October wildfires, like the Canyon Fire 2 in Anaheim Hills, tend to burn more acres than any other month
The Canyon fire 2 burning in Anaheim hills has burned more than 2,000 acres and prompted evacuations of about 1,000 homes, destroying or damaging at least five homes.
And if history is an indicator, this October wildfire, like those burning near Napa and Sonoma in Northern California, could grow.
According to analysis of 16 years of Calfire wildfire data, more acres burn in California in October than in any other month.
While the June through September fire season generates more fires, in numbers, October fires are bigger. Between 2000 and 2015, October averaged 1,173 acres burned per year while the average for the other four months is about 440 acres, according to Calfire data.
Previous research has shown that a combination of heat and dry weather make the late summer and early fall months the most dangerous for fires. In a 2008 report by Dr. Anthony L. Westerling of UC Merced, he writes that 98 percent of acres burned in the Western U.S. happens between May and October.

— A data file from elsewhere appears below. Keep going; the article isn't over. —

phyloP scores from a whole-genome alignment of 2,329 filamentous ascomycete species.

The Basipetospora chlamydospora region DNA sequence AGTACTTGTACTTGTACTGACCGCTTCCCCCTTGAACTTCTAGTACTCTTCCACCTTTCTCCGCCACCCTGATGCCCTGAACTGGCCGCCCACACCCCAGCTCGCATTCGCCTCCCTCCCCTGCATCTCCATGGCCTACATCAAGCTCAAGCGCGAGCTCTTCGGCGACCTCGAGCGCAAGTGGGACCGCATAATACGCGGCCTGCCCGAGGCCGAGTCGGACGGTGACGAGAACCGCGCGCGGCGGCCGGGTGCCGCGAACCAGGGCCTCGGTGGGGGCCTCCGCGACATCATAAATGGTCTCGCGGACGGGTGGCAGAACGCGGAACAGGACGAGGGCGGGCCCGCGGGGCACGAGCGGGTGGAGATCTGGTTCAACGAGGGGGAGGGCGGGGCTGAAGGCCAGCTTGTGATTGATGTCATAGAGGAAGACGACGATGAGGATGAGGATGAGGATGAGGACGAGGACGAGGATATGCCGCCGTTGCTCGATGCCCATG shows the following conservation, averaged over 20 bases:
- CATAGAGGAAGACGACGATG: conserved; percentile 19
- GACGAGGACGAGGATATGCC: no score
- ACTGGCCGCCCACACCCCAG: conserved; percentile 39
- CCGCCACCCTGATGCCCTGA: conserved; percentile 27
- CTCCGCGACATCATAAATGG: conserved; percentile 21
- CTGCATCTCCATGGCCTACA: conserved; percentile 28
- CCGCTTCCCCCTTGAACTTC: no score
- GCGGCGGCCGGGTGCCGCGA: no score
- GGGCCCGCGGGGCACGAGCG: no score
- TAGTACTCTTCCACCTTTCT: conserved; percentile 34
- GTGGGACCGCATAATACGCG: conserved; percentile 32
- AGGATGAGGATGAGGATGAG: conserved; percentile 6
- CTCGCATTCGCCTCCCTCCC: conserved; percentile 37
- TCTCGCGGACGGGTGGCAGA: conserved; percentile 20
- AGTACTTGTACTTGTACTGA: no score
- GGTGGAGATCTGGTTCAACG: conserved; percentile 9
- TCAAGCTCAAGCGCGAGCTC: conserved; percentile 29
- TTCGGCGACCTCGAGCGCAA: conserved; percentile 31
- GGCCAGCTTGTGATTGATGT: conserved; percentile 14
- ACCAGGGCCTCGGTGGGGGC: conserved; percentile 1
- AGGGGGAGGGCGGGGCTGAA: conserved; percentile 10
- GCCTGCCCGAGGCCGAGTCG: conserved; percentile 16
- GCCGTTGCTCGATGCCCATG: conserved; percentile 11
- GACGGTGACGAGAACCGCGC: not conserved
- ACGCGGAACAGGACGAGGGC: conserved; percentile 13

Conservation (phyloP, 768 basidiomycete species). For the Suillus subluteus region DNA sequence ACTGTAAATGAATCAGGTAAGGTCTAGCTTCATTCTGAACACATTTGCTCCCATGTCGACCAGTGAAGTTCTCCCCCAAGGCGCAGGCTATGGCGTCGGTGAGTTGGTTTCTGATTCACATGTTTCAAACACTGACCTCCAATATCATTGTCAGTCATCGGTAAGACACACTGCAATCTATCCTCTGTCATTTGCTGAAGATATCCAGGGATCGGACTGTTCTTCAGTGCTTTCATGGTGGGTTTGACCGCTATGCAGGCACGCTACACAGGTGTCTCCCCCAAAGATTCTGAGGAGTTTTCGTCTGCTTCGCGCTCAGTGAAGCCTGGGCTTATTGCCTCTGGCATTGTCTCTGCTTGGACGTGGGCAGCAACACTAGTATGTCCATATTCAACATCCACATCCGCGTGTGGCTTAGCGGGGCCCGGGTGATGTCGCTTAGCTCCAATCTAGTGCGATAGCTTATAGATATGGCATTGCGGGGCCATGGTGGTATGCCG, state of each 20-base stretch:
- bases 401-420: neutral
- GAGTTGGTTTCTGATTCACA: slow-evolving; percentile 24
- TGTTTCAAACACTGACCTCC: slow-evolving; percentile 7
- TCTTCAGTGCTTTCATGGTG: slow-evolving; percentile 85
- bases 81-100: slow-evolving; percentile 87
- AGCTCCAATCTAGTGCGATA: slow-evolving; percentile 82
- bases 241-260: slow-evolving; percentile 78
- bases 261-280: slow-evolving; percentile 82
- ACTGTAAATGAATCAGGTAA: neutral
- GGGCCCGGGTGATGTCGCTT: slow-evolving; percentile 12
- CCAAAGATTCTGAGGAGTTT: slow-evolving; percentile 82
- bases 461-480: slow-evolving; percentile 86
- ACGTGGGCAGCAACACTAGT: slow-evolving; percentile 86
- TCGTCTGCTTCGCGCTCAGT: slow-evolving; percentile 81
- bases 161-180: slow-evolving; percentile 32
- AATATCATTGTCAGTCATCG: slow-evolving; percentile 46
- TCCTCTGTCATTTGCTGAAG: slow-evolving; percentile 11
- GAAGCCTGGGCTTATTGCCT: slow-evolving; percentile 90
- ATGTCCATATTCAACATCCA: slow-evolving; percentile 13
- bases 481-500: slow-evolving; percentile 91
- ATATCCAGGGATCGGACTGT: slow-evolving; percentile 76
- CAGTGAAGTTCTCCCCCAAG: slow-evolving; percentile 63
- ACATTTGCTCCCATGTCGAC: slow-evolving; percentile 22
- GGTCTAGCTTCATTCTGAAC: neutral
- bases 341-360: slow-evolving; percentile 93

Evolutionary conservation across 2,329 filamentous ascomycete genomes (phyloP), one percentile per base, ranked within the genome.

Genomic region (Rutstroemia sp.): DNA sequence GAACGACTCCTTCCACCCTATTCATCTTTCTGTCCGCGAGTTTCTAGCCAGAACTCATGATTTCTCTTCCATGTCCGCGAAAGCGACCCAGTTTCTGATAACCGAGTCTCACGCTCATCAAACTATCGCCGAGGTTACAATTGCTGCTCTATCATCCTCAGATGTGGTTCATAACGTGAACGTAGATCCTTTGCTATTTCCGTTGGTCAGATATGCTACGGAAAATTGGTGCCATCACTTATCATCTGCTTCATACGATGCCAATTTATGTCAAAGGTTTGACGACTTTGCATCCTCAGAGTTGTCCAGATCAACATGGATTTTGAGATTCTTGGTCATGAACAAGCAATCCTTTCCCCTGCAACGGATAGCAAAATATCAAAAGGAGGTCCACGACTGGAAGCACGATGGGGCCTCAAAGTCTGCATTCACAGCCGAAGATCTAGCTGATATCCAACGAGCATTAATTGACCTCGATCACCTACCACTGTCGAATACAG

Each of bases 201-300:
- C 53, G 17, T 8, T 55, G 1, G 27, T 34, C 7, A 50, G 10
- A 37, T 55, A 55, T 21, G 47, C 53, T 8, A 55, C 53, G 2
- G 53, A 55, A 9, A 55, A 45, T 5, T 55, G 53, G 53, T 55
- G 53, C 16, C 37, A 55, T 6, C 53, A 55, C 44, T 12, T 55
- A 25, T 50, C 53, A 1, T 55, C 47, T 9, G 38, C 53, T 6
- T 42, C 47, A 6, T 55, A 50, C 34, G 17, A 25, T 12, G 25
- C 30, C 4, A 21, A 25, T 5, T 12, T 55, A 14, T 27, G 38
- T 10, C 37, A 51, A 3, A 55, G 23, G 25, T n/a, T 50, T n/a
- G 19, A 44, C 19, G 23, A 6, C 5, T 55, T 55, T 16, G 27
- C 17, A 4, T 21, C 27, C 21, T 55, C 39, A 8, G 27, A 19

“It should be reminded that, depending on location, most of the western U.S. is characterized by summer dryness (…). Therefore, it is not surprising that the peak of the fire season occurs during the hottest and driest portion of the climatological annual cycle,” he writes in the report.
While the overall trend for wildfires often the last 40 years has been decline, 2017 has been an outlier, generating several devastating fires statewide.
As of Sept. 11, Calfire had reported 5,102 wildland fires in their jurisdiction, fires that burned near 230,000 acres. During the same period of 2016, there were 3,803 wildfires and 204,000 acres burned. The five-year average has been 3,872 wildland fires and 155,807 acres burned, according to Calfire.
And as the fire raged in Orange County and threatened homes, […]